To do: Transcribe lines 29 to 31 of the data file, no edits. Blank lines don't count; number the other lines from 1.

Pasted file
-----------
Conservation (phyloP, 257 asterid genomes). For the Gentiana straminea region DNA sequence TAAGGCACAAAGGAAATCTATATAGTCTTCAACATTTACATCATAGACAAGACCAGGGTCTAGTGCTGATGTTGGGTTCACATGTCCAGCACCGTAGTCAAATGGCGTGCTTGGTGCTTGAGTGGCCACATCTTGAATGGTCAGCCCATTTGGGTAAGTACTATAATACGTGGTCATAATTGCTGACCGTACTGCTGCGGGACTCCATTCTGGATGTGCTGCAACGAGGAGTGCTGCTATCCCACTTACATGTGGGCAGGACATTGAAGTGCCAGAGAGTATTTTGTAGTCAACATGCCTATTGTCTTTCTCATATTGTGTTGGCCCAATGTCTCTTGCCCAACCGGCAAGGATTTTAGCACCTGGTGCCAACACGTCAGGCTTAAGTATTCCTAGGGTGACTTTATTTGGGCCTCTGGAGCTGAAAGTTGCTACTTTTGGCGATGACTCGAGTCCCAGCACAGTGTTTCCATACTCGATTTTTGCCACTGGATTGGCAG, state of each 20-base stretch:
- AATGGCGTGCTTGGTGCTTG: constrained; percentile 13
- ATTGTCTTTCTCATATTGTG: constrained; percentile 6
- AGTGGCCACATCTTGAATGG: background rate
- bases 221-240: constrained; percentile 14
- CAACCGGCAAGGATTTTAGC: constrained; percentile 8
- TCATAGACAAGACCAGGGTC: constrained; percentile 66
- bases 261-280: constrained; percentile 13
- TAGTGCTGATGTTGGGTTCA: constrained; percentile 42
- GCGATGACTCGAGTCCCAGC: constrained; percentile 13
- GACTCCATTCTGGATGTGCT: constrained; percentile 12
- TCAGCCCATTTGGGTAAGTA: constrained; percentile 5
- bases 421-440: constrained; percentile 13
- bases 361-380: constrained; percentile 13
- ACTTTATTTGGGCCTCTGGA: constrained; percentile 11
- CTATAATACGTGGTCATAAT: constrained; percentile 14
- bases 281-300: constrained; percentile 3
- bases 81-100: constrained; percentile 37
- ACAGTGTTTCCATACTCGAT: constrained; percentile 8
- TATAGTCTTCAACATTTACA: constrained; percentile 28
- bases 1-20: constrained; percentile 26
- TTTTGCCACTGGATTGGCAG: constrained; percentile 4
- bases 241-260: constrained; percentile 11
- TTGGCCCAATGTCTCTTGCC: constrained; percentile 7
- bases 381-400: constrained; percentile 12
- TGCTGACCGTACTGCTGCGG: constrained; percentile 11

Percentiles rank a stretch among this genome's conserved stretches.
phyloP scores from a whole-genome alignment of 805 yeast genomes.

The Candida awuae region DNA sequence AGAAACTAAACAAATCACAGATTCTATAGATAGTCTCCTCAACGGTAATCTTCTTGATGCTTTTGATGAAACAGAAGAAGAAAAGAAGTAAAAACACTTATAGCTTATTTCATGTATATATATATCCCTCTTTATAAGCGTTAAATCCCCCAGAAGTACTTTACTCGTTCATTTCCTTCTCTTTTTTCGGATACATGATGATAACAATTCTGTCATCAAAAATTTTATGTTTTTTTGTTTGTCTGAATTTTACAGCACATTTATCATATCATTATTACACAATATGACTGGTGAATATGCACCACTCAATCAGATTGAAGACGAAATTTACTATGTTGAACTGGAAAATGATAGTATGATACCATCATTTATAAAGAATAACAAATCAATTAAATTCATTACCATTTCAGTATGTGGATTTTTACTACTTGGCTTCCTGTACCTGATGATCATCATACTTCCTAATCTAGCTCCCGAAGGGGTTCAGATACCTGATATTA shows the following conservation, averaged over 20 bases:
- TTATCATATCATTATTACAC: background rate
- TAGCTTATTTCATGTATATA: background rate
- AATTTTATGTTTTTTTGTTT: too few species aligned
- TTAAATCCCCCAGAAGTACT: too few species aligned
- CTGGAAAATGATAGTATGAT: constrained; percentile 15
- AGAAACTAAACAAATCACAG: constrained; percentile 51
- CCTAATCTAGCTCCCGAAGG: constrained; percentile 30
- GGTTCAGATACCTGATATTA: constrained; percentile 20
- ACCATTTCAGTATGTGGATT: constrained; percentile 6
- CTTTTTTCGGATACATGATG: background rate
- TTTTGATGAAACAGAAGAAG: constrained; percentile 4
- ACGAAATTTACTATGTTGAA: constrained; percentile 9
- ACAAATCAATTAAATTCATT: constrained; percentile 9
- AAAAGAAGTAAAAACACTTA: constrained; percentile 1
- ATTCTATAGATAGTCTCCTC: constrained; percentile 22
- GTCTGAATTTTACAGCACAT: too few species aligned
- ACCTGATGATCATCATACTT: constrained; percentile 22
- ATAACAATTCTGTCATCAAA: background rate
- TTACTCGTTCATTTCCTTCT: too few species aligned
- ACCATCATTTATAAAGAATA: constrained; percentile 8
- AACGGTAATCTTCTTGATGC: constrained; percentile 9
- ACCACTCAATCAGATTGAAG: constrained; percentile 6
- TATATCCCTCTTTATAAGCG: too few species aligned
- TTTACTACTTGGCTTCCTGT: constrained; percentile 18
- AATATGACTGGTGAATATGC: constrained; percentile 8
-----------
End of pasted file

The Candida awuae region DNA sequence AGAAACTAAACAAATCACAGATTCTATAGATAGTCTCCTCAACGGTAATCTTCTTGATGCTTTTGATGAAACAGAAGAAGAAAAGAAGTAAAAACACTTATAGCTTATTTCATGTATATATATATCCCTCTTTATAAGCGTTAAATCCCCCAGAAGTACTTTACTCGTTCATTTCCTTCTCTTTTTTCGGATACATGATGATAACAATTCTGTCATCAAAAATTTTATGTTTTTTTGTTTGTCTGAATTTTACAGCACATTTATCATATCATTATTACACAATATGACTGGTGAATATGCACCACTCAATCAGATTGAAGACGAAATTTACTATGTTGAACTGGAAAATGATAGTATGATACCATCATTTATAAAGAATAACAAATCAATTAAATTCATTACCATTTCAGTATGTGGATTTTTACTACTTGGCTTCCTGTACCTGATGATCATCATACTTCCTAATCTAGCTCCCGAAGGGGTTCAGATACCTGATATTA shows the following conservation, averaged over 20 bases:
- TTATCATATCATTATTACAC: background rate
- TAGCTTATTTCATGTATATA: background rate